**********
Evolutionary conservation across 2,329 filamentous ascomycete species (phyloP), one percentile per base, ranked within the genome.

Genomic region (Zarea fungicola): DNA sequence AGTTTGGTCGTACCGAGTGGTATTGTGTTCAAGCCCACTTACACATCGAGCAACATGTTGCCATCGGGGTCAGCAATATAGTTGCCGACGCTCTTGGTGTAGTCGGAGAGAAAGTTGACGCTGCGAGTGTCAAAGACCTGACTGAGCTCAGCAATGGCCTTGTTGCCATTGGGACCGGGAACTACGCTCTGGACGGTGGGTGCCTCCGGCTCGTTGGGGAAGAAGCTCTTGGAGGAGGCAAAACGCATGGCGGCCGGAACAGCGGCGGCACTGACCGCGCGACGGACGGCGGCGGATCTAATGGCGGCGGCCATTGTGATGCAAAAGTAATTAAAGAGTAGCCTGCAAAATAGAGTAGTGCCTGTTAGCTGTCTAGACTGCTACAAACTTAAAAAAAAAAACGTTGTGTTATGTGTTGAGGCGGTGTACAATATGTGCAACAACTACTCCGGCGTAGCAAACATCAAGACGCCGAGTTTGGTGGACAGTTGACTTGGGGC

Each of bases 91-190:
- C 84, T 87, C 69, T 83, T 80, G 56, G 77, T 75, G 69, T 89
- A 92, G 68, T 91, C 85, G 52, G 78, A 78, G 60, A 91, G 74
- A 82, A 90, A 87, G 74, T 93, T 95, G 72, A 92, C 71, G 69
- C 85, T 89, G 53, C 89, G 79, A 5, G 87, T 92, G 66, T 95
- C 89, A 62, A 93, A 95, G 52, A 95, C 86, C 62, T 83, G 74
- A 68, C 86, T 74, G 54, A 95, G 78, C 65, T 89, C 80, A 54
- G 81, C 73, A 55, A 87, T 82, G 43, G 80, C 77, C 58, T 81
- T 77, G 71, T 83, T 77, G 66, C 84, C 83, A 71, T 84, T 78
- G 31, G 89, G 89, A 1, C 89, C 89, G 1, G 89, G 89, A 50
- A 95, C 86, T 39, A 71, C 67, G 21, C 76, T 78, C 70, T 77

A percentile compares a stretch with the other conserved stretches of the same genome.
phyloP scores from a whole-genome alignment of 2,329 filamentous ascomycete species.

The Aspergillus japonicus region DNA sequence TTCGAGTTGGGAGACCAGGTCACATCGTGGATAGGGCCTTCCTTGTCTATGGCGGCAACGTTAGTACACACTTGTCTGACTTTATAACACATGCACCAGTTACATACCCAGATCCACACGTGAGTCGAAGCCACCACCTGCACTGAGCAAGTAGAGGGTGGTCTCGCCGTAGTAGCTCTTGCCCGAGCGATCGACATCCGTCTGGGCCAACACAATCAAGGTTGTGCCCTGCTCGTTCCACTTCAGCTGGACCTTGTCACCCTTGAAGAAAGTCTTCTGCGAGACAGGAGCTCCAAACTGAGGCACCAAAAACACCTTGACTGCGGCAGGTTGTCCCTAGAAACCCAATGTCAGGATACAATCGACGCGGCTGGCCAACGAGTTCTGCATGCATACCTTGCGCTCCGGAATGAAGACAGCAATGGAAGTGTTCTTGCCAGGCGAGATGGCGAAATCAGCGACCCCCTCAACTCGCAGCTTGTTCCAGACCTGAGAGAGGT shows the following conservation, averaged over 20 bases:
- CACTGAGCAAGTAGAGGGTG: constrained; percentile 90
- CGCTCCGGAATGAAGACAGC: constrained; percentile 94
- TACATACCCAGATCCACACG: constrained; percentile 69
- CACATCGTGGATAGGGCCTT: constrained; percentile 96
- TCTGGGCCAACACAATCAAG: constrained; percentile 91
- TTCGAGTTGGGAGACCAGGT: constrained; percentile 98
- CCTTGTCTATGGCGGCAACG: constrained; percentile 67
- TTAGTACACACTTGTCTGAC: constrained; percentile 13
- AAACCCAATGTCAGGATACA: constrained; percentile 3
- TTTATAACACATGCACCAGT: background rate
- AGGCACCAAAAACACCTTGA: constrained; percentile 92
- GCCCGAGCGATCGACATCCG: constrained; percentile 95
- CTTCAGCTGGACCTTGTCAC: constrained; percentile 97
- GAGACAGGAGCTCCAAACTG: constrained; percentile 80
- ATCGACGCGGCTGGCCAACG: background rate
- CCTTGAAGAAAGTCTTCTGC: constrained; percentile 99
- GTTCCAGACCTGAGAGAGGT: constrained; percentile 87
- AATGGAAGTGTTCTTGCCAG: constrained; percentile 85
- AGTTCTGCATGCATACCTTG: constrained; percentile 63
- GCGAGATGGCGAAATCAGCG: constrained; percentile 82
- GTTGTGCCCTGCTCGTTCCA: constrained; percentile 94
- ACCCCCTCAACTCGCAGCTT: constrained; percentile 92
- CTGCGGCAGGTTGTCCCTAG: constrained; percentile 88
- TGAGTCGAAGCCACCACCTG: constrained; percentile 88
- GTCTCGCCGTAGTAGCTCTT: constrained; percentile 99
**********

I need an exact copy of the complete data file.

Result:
Evolutionary conservation across 2,329 filamentous ascomycete species (phyloP), one percentile per base, ranked within the genome.

Genomic region (Zarea fungicola): DNA sequence AGTTTGGTCGTACCGAGTGGTATTGTGTTCAAGCCCACTTACACATCGAGCAACATGTTGCCATCGGGGTCAGCAATATAGTTGCCGACGCTCTTGGTGTAGTCGGAGAGAAAGTTGACGCTGCGAGTGTCAAAGACCTGACTGAGCTCAGCAATGGCCTTGTTGCCATTGGGACCGGGAACTACGCTCTGGACGGTGGGTGCCTCCGGCTCGTTGGGGAAGAAGCTCTTGGAGGAGGCAAAACGCATGGCGGCCGGAACAGCGGCGGCACTGACCGCGCGACGGACGGCGGCGGATCTAATGGCGGCGGCCATTGTGATGCAAAAGTAATTAAAGAGTAGCCTGCAAAATAGAGTAGTGCCTGTTAGCTGTCTAGACTGCTACAAACTTAAAAAAAAAAACGTTGTGTTATGTGTTGAGGCGGTGTACAATATGTGCAACAACTACTCCGGCGTAGCAAACATCAAGACGCCGAGTTTGGTGGACAGTTGACTTGGGGC

Each of bases 91-190:
- C 84, T 87, C 69, T 83, T 80, G 56, G 77, T 75, G 69, T 89
- A 92, G 68, T 91, C 85, G 52, G 78, A 78, G 60, A 91, G 74
- A 82, A 90, A 87, G 74, T 93, T 95, G 72, A 92, C 71, G 69
- C 85, T 89, G 53, C 89, G 79, A 5, G 87, T 92, G 66, T 95
- C 89, A 62, A 93, A 95, G 52, A 95, C 86, C 62, T 83, G 74
- A 68, C 86, T 74, G 54, A 95, G 78, C 65, T 89, C 80, A 54
- G 81, C 73, A 55, A 87, T 82, G 43, G 80, C 77, C 58, T 81
- T 77, G 71, T 83, T 77, G 66, C 84, C 83, A 71, T 84, T 78
- G 31, G 89, G 89, A 1, C 89, C 89, G 1, G 89, G 89, A 50
- A 95, C 86, T 39, A 71, C 67, G 21, C 76, T 78, C 70, T 77

A percentile compares a stretch with the other conserved stretches of the same genome.
phyloP scores from a whole-genome alignment of 2,329 filamentous ascomycete species.

The Aspergillus japonicus region DNA sequence TTCGAGTTGGGAGACCAGGTCACATCGTGGATAGGGCCTTCCTTGTCTATGGCGGCAACGTTAGTACACACTTGTCTGACTTTATAACACATGCACCAGTTACATACCCAGATCCACACGTGAGTCGAAGCCACCACCTGCACTGAGCAAGTAGAGGGTGGTCTCGCCGTAGTAGCTCTTGCCCGAGCGATCGACATCCGTCTGGGCCAACACAATCAAGGTTGTGCCCTGCTCGTTCCACTTCAGCTGGACCTTGTCACCCTTGAAGAAAGTCTTCTGCGAGACAGGAGCTCCAAACTGAGGCACCAAAAACACCTTGACTGCGGCAGGTTGTCCCTAGAAACCCAATGTCAGGATACAATCGACGCGGCTGGCCAACGAGTTCTGCATGCATACCTTGCGCTCCGGAATGAAGACAGCAATGGAAGTGTTCTTGCCAGGCGAGATGGCGAAATCAGCGACCCCCTCAACTCGCAGCTTGTTCCAGACCTGAGAGAGGT shows the following conservation, averaged over 20 bases:
- CACTGAGCAAGTAGAGGGTG: constrained; percentile 90
- CGCTCCGGAATGAAGACAGC: constrained; percentile 94
- TACATACCCAGATCCACACG: constrained; percentile 69
- CACATCGTGGATAGGGCCTT: constrained; percentile 96
- TCTGGGCCAACACAATCAAG: constrained; percentile 91
- TTCGAGTTGGGAGACCAGGT: constrained; percentile 98
- CCTTGTCTATGGCGGCAACG: constrained; percentile 67
- TTAGTACACACTTGTCTGAC: constrained; percentile 13
- AAACCCAATGTCAGGATACA: constrained; percentile 3
- TTTATAACACATGCACCAGT: background rate
- AGGCACCAAAAACACCTTGA: constrained; percentile 92
- GCCCGAGCGATCGACATCCG: constrained; percentile 95
- CTTCAGCTGGACCTTGTCAC: constrained; percentile 97
- GAGACAGGAGCTCCAAACTG: constrained; percentile 80
- ATCGACGCGGCTGGCCAACG: background rate
- CCTTGAAGAAAGTCTTCTGC: constrained; percentile 99
- GTTCCAGACCTGAGAGAGGT: constrained; percentile 87
- AATGGAAGTGTTCTTGCCAG: constrained; percentile 85
- AGTTCTGCATGCATACCTTG: constrained; percentile 63
- GCGAGATGGCGAAATCAGCG: constrained; percentile 82
- GTTGTGCCCTGCTCGTTCCA: constrained; percentile 94
- ACCCCCTCAACTCGCAGCTT: constrained; percentile 92
- CTGCGGCAGGTTGTCCCTAG: constrained; percentile 88
- TGAGTCGAAGCCACCACCTG: constrained; percentile 88
- GTCTCGCCGTAGTAGCTCTT: constrained; percentile 99